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Monitoring Machine Learning

By Carlos Brioso

Predictive Analytics and Futurism Section Newsletter, June 2021

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Model monitoring is not a new topic, but it is surprisingly overlooked by data scientists and even business users. The main reason to monitor model performance is to ensure that the model is meeting business objectives. If not, it may be required to re-train or replace the model.

There are secondary reasons to monitor related to operational risk management. There are many things that go wrong or change while using a model. There are many new vendors in the market that are trying to approach model monitoring from different points of view as part of the machine leaning operations (MLOps) infrastructure. Navigating through the universe of offerings may be confusing; this article intends to give more clarity.

The implementation of a model can be thought to be very similar to the implementation of software. Software is usually deterministic. The focus of implementation testing ensures that calculations (the code) are correct. There are many applications that perform monitoring of software applications. These fall into the category of application monitoring tools (APM) that monitor, optimize and investigate application performance.

What is different about the implementation of a machine learning model? First, the model’s performance is expected to deteriorate over time. Second, the environment and behaviors surrounding the business problem may change making the model obsolete. Third, labels (realized values) may not be available for months or years to evaluate model performance; for example, a mortality model may require a few years to accumulate enough experience to evaluate its accuracy and discriminatory power.

Traditional Aspects of Model Monitoring

Data Drift and Concept Drift

These are leading indicators; they inform us how data is changing over time, but do not necessarily tell us that the performance of the model is deteriorating. Drift metrics intend to summarize how similar is the data used to develop the model (training) to the data being scored by the model (production). One popular metric is the population stability index (PSI) that has been used for many decades by practitioners in credit risk models.

Accuracy and Rank Metrics

These are traditional metrics that are found in any statistics book. Vendors usually provide a set of metrics for regression and classification models. Some metrics that have been paid less attention and are relevant to actuarial problems, are metrics that consider censoring in the observations (e.g., C-statistic for survival models).

New Aspects of Model Monitoring

Model Explainability

There are several methods developed in recent years to make the decisions of machine learning models understandable by humans. There are local and global interpretations. Local interpretation explains what factors influence an individual model prediction or decision. For example: A subject is assigned a high-risk mortality due to high blood pressure, BMI, etc. Global interpretation explains the variable importance in the model.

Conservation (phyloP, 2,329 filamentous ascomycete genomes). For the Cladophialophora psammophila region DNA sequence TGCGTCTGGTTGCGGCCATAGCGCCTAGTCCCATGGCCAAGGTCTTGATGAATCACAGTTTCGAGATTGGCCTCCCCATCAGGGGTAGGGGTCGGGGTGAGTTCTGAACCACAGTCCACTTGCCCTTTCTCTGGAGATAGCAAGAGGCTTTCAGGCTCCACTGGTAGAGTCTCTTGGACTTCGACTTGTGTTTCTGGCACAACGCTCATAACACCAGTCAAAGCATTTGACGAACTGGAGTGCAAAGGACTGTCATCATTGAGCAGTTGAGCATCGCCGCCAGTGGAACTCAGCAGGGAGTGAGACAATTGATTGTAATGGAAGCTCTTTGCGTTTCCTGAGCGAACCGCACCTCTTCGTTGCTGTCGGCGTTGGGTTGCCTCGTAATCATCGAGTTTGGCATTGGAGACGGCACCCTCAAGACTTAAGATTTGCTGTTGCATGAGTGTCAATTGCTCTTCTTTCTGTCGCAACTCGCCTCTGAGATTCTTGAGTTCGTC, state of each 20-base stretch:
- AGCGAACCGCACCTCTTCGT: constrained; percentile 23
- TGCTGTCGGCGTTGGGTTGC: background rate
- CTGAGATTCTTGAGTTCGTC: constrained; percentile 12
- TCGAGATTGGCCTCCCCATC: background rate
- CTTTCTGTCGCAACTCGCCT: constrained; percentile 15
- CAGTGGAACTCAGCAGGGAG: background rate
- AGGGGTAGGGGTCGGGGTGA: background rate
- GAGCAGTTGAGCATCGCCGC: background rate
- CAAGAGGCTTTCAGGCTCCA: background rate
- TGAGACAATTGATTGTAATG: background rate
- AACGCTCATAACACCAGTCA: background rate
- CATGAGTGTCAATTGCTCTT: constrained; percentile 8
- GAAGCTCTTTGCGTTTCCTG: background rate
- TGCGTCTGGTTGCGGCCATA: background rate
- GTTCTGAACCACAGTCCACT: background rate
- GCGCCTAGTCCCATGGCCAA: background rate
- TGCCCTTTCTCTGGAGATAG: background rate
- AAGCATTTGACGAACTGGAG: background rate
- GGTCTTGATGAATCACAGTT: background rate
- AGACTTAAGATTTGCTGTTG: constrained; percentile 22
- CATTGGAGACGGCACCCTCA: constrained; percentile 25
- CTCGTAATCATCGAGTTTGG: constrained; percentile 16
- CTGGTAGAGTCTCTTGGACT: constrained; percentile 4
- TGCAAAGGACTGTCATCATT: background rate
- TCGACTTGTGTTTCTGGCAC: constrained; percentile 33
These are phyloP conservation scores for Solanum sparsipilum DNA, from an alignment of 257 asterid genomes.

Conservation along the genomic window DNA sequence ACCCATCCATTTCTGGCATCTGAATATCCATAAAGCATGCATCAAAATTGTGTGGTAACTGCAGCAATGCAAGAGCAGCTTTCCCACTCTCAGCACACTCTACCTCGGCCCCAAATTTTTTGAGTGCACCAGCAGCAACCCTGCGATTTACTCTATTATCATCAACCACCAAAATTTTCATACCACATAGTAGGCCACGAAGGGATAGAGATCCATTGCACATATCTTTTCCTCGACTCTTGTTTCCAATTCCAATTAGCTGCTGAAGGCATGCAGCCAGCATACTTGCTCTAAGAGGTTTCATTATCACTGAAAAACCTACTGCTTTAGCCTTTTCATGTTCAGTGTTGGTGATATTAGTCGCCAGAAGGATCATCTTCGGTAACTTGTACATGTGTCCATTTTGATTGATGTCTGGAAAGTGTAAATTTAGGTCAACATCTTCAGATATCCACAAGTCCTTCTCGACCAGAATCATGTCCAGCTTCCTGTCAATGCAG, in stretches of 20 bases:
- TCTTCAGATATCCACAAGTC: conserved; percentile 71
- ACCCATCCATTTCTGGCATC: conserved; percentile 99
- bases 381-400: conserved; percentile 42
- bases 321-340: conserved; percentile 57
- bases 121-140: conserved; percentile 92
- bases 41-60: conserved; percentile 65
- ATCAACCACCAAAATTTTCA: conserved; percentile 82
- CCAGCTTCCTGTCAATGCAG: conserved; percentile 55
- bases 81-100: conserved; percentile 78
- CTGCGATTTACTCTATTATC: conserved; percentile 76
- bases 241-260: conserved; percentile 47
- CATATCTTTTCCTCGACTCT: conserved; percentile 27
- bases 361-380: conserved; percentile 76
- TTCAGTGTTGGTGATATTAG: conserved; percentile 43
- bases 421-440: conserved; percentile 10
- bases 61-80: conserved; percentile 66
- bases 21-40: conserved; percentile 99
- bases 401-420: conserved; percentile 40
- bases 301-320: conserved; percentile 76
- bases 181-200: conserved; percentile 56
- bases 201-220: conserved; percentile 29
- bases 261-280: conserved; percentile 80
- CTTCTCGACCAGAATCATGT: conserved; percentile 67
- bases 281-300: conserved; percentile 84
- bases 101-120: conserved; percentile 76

Model explainability is particularly important for models that are constantly retrained (dynamic models that are trained online) where there is less control and testing for each version of the model. For models that follow a strict development, validation and approval process, this is a less important aspect of monitoring since the model should be well understood before implementation.

Operational Performance

The implementation of machine learning models is like the implementation of software. There are operational aspects that should be considered. For example, when a threshold is crossed and action or investigation is needed, the monitoring system should send alerts to the appropriate parties for timely response, tracking the issue and recording the resolution process.

Another operational aspect is version control. When reviewing model decisions, it is important to know what version of the model was used, this is especially important for dynamic models. This makes structured use of a version control system (e.g., git) critical. (See Figure 1)

Figure 1
Version Control System

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Conclusion

While model monitoring has always been important, it is even more important in the context of dynamic modelling. This also makes the problem more difficult. Fortunately, many machine learning platforms offer a model and data monitoring service. Structuring this process will avoid building “technical debt” and lead to robust and responsive model services in the future.

Statements of fact and opinions expressed herein are those of the individual authors and are not necessarily those of the Society of Actuaries, the editors, or the respective authors’ employers.


Carlos Brioso, FSA, CERA, is vice president for Global Atlantic Financial Group. He can be contacted at carlos.brioso@gafg.com.